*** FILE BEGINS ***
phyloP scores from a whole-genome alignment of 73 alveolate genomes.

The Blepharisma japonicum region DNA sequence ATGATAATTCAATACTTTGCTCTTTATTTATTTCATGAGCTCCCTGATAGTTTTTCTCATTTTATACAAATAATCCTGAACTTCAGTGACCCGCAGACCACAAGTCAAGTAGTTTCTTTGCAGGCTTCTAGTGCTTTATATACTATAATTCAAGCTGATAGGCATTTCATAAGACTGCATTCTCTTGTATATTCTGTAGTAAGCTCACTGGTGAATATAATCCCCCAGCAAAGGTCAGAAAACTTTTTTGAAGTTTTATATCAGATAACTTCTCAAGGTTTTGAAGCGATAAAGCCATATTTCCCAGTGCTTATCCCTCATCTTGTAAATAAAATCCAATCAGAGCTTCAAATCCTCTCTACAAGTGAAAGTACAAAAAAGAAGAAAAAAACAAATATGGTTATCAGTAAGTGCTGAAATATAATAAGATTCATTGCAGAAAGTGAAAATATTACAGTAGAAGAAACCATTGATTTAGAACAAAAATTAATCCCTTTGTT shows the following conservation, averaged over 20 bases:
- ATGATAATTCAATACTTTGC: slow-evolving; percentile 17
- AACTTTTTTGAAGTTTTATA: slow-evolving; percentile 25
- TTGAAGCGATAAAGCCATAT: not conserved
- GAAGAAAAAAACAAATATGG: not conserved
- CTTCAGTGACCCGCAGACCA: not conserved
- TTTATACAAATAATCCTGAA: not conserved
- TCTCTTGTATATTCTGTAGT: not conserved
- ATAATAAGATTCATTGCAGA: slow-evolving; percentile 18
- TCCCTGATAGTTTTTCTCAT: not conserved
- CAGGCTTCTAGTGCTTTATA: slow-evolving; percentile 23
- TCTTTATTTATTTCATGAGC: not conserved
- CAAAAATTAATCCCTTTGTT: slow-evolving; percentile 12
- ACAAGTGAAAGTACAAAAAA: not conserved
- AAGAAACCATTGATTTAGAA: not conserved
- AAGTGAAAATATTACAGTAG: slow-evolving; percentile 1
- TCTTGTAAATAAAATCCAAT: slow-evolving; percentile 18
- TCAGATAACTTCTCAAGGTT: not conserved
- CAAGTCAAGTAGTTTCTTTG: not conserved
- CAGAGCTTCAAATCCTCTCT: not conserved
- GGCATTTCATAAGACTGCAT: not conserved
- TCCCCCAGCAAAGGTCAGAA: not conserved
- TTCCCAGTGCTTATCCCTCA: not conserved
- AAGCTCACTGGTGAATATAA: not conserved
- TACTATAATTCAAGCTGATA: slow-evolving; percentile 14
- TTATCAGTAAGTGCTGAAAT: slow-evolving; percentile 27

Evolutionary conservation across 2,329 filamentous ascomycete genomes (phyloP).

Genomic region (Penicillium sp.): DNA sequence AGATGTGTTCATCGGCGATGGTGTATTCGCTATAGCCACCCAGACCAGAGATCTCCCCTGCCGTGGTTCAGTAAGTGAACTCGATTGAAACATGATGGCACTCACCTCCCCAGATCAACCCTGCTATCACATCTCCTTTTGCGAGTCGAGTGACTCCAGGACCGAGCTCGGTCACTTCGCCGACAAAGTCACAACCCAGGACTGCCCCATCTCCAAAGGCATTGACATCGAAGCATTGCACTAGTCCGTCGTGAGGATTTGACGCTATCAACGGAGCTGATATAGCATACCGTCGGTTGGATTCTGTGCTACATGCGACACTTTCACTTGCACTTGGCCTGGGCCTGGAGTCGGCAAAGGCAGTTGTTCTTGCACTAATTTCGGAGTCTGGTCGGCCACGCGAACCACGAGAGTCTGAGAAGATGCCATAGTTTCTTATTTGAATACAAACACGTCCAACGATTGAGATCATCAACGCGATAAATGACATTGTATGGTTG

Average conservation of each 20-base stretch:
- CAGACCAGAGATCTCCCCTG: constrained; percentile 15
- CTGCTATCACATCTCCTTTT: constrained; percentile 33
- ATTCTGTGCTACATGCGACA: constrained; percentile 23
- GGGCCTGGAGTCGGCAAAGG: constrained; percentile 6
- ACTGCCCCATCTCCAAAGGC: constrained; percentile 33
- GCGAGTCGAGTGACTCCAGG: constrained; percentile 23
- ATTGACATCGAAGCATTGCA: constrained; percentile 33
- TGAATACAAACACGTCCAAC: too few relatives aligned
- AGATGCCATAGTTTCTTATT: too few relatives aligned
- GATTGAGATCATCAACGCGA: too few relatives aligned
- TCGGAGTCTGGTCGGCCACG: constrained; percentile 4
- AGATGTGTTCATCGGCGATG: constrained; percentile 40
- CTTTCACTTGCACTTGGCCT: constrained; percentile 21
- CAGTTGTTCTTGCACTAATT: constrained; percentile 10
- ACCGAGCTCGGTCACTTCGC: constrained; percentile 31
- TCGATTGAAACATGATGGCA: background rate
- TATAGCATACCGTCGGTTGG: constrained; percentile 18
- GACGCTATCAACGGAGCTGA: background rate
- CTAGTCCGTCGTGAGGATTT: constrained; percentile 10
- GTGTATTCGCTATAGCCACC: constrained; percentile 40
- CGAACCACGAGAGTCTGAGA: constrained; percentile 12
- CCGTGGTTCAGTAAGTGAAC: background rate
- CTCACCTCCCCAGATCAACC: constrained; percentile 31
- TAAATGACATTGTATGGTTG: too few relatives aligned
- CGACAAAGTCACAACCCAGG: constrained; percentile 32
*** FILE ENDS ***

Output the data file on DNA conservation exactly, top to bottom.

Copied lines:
phyloP scores from a whole-genome alignment of 73 alveolate genomes.

The Blepharisma japonicum region DNA sequence ATGATAATTCAATACTTTGCTCTTTATTTATTTCATGAGCTCCCTGATAGTTTTTCTCATTTTATACAAATAATCCTGAACTTCAGTGACCCGCAGACCACAAGTCAAGTAGTTTCTTTGCAGGCTTCTAGTGCTTTATATACTATAATTCAAGCTGATAGGCATTTCATAAGACTGCATTCTCTTGTATATTCTGTAGTAAGCTCACTGGTGAATATAATCCCCCAGCAAAGGTCAGAAAACTTTTTTGAAGTTTTATATCAGATAACTTCTCAAGGTTTTGAAGCGATAAAGCCATATTTCCCAGTGCTTATCCCTCATCTTGTAAATAAAATCCAATCAGAGCTTCAAATCCTCTCTACAAGTGAAAGTACAAAAAAGAAGAAAAAAACAAATATGGTTATCAGTAAGTGCTGAAATATAATAAGATTCATTGCAGAAAGTGAAAATATTACAGTAGAAGAAACCATTGATTTAGAACAAAAATTAATCCCTTTGTT shows the following conservation, averaged over 20 bases:
- ATGATAATTCAATACTTTGC: slow-evolving; percentile 17
- AACTTTTTTGAAGTTTTATA: slow-evolving; percentile 25
- TTGAAGCGATAAAGCCATAT: not conserved
- GAAGAAAAAAACAAATATGG: not conserved
- CTTCAGTGACCCGCAGACCA: not conserved
- TTTATACAAATAATCCTGAA: not conserved
- TCTCTTGTATATTCTGTAGT: not conserved
- ATAATAAGATTCATTGCAGA: slow-evolving; percentile 18
- TCCCTGATAGTTTTTCTCAT: not conserved
- CAGGCTTCTAGTGCTTTATA: slow-evolving; percentile 23
- TCTTTATTTATTTCATGAGC: not conserved
- CAAAAATTAATCCCTTTGTT: slow-evolving; percentile 12
- ACAAGTGAAAGTACAAAAAA: not conserved
- AAGAAACCATTGATTTAGAA: not conserved
- AAGTGAAAATATTACAGTAG: slow-evolving; percentile 1
- TCTTGTAAATAAAATCCAAT: slow-evolving; percentile 18
- TCAGATAACTTCTCAAGGTT: not conserved
- CAAGTCAAGTAGTTTCTTTG: not conserved
- CAGAGCTTCAAATCCTCTCT: not conserved
- GGCATTTCATAAGACTGCAT: not conserved
- TCCCCCAGCAAAGGTCAGAA: not conserved
- TTCCCAGTGCTTATCCCTCA: not conserved
- AAGCTCACTGGTGAATATAA: not conserved
- TACTATAATTCAAGCTGATA: slow-evolving; percentile 14
- TTATCAGTAAGTGCTGAAAT: slow-evolving; percentile 27

Evolutionary conservation across 2,329 filamentous ascomycete genomes (phyloP).

Genomic region (Penicillium sp.): DNA sequence AGATGTGTTCATCGGCGATGGTGTATTCGCTATAGCCACCCAGACCAGAGATCTCCCCTGCCGTGGTTCAGTAAGTGAACTCGATTGAAACATGATGGCACTCACCTCCCCAGATCAACCCTGCTATCACATCTCCTTTTGCGAGTCGAGTGACTCCAGGACCGAGCTCGGTCACTTCGCCGACAAAGTCACAACCCAGGACTGCCCCATCTCCAAAGGCATTGACATCGAAGCATTGCACTAGTCCGTCGTGAGGATTTGACGCTATCAACGGAGCTGATATAGCATACCGTCGGTTGGATTCTGTGCTACATGCGACACTTTCACTTGCACTTGGCCTGGGCCTGGAGTCGGCAAAGGCAGTTGTTCTTGCACTAATTTCGGAGTCTGGTCGGCCACGCGAACCACGAGAGTCTGAGAAGATGCCATAGTTTCTTATTTGAATACAAACACGTCCAACGATTGAGATCATCAACGCGATAAATGACATTGTATGGTTG

Average conservation of each 20-base stretch:
- CAGACCAGAGATCTCCCCTG: constrained; percentile 15
- CTGCTATCACATCTCCTTTT: constrained; percentile 33
- ATTCTGTGCTACATGCGACA: constrained; percentile 23
- GGGCCTGGAGTCGGCAAAGG: constrained; percentile 6
- ACTGCCCCATCTCCAAAGGC: constrained; percentile 33
- GCGAGTCGAGTGACTCCAGG: constrained; percentile 23
- ATTGACATCGAAGCATTGCA: constrained; percentile 33
- TGAATACAAACACGTCCAAC: too few relatives aligned
- AGATGCCATAGTTTCTTATT: too few relatives aligned
- GATTGAGATCATCAACGCGA: too few relatives aligned
- TCGGAGTCTGGTCGGCCACG: constrained; percentile 4
- AGATGTGTTCATCGGCGATG: constrained; percentile 40
- CTTTCACTTGCACTTGGCCT: constrained; percentile 21
- CAGTTGTTCTTGCACTAATT: constrained; percentile 10
- ACCGAGCTCGGTCACTTCGC: constrained; percentile 31
- TCGATTGAAACATGATGGCA: background rate
- TATAGCATACCGTCGGTTGG: constrained; percentile 18
- GACGCTATCAACGGAGCTGA: background rate
- CTAGTCCGTCGTGAGGATTT: constrained; percentile 10
- GTGTATTCGCTATAGCCACC: constrained; percentile 40
- CGAACCACGAGAGTCTGAGA: constrained; percentile 12
- CCGTGGTTCAGTAAGTGAAC: background rate
- CTCACCTCCCCAGATCAACC: constrained; percentile 31
- TAAATGACATTGTATGGTTG: too few relatives aligned
- CGACAAAGTCACAACCCAGG: constrained; percentile 32